How do you fancy getting the pants scared off you by Jim from The Office and Mary Poppins? It’s a strange notion for sure but A Quiet Place offers up such an invitation. It’s also a somewhat strange time of the year to release a horror film of this kind but don’t be fooled into thinking this one has been “dumped” on the schedule – for you will not have a scarier, more brilliantly executed thrill-ride than this, no matter what the date.
In a post-apocalyptic “present day”, the world has seen a catastrophic sequence of events that has decimated much of the resources and indeed people that inhabit it. Out in the wilderness somewhere in America, a young family (led by John Krasinski and Emily Blunt) are forced to fend for themselves in the most extreme of circumstances, for whatever has sent the Earth on its current course is all around them – and ready to pounce at the merest heavy footstep, crack of a tree branch or a child’s toy with sonic sounds attach to it. The less we say here the better but as you have guessed from the title, silence is golden.
Krasinski, making his third film as director, perhaps isn’t the obvious choice to take the hot seat for this one given his career thus far but that’s exactly the reason why he orchestrates such a phenomenal piece of work that is both a nerve-shredding horror film but also a heartfelt story of a family’s will to survive amidst the impending doom around them. Building the tension around the simple premise may sound like an easy thing but it takes inch-perfect precision to truly deliver and Krasinski has achieved such a feat with his use of startling visuals and superb sound design (or lack of it in many places) that pulses through the film with every sequence, every moment etched with fear and claustrophobia as the family and pushed further and further to their breaking points. If you haven’t crushed your cinema chair arms by the end of this one it will be a miracle.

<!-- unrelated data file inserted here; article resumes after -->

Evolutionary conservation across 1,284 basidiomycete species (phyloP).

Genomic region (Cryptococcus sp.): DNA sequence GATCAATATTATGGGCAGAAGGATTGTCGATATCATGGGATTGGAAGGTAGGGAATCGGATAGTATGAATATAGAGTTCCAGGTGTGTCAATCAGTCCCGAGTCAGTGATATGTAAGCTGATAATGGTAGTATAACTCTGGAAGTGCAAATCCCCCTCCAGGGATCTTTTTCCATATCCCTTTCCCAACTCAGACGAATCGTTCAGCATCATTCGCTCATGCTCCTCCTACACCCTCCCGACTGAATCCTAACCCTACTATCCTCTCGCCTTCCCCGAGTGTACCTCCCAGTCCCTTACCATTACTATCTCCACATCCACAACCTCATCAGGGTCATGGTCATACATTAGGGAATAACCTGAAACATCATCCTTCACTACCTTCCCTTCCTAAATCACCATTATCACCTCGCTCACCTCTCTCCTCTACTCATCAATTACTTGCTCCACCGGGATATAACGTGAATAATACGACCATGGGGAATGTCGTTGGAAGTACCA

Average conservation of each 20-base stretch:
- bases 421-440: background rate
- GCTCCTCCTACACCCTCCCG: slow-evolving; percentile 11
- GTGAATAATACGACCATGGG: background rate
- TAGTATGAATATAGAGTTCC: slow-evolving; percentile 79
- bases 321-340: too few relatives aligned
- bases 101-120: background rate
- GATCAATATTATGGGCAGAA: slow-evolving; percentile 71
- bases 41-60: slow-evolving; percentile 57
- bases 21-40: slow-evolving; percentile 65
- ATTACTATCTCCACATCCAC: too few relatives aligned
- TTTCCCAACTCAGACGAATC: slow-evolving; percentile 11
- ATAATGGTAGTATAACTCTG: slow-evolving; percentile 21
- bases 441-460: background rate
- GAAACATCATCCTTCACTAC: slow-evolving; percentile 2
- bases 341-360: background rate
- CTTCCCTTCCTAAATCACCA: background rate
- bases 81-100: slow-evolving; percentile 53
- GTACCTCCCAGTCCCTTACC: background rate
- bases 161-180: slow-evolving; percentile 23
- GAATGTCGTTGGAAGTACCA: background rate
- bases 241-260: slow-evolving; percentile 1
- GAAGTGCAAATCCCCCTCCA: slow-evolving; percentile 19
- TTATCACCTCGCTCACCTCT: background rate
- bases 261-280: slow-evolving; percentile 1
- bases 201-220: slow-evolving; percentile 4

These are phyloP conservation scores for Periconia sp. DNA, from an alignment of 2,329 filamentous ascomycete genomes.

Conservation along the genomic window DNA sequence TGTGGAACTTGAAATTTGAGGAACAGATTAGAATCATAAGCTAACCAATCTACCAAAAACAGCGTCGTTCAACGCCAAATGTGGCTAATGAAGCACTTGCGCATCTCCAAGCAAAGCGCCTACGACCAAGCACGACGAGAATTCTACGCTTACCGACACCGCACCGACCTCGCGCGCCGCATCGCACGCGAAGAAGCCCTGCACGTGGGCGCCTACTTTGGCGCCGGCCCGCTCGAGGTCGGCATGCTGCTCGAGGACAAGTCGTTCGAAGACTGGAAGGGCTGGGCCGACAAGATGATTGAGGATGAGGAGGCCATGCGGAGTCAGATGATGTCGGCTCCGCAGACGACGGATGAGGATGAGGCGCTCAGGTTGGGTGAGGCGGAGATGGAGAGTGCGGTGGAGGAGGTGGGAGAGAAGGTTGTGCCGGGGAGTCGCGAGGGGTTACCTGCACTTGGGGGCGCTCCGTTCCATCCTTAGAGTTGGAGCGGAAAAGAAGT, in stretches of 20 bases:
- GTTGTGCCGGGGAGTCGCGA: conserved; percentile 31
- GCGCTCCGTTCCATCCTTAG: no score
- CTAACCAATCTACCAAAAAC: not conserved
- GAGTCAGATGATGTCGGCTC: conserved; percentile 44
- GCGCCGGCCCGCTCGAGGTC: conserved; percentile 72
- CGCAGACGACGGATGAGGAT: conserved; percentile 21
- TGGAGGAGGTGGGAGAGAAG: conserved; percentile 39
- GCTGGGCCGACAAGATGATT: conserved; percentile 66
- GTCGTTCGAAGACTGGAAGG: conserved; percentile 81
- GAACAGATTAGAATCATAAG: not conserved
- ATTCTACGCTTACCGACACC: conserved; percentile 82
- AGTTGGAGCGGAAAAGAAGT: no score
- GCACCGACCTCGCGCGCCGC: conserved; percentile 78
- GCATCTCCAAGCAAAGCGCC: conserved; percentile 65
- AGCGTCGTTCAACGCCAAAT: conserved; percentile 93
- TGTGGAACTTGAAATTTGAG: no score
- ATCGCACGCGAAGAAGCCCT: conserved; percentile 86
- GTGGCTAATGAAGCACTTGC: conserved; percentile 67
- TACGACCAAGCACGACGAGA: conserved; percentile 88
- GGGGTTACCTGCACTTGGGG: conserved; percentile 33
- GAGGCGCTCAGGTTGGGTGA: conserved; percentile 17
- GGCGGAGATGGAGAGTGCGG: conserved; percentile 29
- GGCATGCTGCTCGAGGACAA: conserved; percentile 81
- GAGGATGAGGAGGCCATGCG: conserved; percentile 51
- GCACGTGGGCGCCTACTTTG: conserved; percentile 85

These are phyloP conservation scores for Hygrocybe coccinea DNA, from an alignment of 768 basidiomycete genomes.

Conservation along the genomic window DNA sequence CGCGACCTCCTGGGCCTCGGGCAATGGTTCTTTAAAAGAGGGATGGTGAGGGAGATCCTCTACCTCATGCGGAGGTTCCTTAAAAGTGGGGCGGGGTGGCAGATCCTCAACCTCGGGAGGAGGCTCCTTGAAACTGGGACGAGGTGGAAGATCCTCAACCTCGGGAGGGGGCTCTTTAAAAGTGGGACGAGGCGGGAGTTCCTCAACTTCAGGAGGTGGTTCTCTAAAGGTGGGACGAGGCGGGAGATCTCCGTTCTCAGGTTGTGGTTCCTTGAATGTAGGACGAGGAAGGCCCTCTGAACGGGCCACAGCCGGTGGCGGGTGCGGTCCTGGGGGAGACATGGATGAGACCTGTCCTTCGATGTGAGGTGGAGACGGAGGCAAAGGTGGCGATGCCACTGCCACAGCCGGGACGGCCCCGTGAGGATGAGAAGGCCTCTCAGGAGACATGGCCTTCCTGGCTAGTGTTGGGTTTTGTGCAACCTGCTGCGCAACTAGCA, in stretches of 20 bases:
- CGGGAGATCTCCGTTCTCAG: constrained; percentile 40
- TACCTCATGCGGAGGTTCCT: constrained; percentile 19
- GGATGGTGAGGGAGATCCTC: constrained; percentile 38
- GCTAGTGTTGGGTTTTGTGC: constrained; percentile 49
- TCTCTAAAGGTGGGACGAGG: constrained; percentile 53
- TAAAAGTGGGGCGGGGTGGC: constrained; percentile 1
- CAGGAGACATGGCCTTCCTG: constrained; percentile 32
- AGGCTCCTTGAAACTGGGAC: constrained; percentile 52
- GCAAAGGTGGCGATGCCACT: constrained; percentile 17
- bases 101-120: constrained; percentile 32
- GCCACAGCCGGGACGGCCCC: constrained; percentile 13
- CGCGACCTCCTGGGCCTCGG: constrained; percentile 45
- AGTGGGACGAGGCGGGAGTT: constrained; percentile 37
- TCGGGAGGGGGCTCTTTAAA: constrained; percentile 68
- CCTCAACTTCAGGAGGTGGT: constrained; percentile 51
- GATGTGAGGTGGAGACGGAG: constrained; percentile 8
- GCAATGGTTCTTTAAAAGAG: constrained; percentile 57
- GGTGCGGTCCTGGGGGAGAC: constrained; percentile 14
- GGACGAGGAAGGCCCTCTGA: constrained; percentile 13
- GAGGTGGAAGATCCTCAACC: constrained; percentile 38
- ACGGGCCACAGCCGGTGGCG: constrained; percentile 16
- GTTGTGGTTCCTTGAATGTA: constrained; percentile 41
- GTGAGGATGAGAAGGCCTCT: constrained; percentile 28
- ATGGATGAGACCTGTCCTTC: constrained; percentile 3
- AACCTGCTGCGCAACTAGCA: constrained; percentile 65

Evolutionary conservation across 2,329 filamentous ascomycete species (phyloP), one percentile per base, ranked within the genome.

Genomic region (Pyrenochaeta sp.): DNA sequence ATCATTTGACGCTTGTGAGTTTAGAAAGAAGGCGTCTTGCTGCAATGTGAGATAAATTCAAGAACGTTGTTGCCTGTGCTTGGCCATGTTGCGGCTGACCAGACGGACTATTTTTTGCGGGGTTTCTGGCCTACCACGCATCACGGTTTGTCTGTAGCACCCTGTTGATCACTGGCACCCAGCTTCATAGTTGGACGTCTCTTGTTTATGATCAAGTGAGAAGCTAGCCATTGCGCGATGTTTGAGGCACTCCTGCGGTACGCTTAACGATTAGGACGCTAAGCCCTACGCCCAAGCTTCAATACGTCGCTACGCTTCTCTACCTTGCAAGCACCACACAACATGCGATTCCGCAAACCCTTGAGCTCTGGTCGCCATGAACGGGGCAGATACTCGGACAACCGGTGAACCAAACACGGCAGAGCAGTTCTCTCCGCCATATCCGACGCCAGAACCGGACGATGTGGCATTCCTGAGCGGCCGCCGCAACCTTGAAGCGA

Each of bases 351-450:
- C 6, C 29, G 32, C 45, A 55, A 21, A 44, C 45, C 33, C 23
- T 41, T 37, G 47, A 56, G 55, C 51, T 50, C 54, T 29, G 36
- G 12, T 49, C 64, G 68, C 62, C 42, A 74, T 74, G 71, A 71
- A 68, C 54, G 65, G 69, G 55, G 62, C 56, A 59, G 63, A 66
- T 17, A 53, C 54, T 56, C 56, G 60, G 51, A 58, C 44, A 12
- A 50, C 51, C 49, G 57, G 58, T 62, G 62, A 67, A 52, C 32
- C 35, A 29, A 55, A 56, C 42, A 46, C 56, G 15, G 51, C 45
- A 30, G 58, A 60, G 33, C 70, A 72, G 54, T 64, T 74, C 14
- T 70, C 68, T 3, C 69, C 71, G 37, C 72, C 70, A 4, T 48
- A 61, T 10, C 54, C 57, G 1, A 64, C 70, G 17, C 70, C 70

Krasinski is able to expand the scope of the following with four exceptional performances from his cast who are flawless to a fault. The director himself is superb as the cautious and over-protective father whilst Blunt is as magnificent as she ever has been – she deserves all the awards under the sun for one particular sequence that will leave you as breathless as she is – and in a change to typical off-camera/on-camera relationships, this is as compassionate and loving as you could imagine. Then there’s Noah Jupe and Millicent Simmonds, both hot off other stellar turns in the last year (Suburbicon and Wonderstruck respectively) but this soars them to new heights. Imagine being a kid without the ability to play, to explore, to have to abandon your childhood because you almost can’t move for the threats outside but both portrayals are glorious and will probably be the best of its kind this year.
Not many horror films get the tag “flawless” given the subjective nature of what frightens us but if such a thing is possible, A Quiet Place is one of those rare breeds. Intoxicating yet deliriously intense, Krasinski’s film is simply unforgettable and can proudly take its place as not such the year’s horror to beat, but one of its very best films, period.
Scott J.Davis |
Horror, Drama | USA, 2018 | 15 | 5th April 2018 (UK) | Paramount Pictures | Dir: John Krasinski | Emily Blunt, John Krasinski, Millicent Simmonds, Noah Jupe,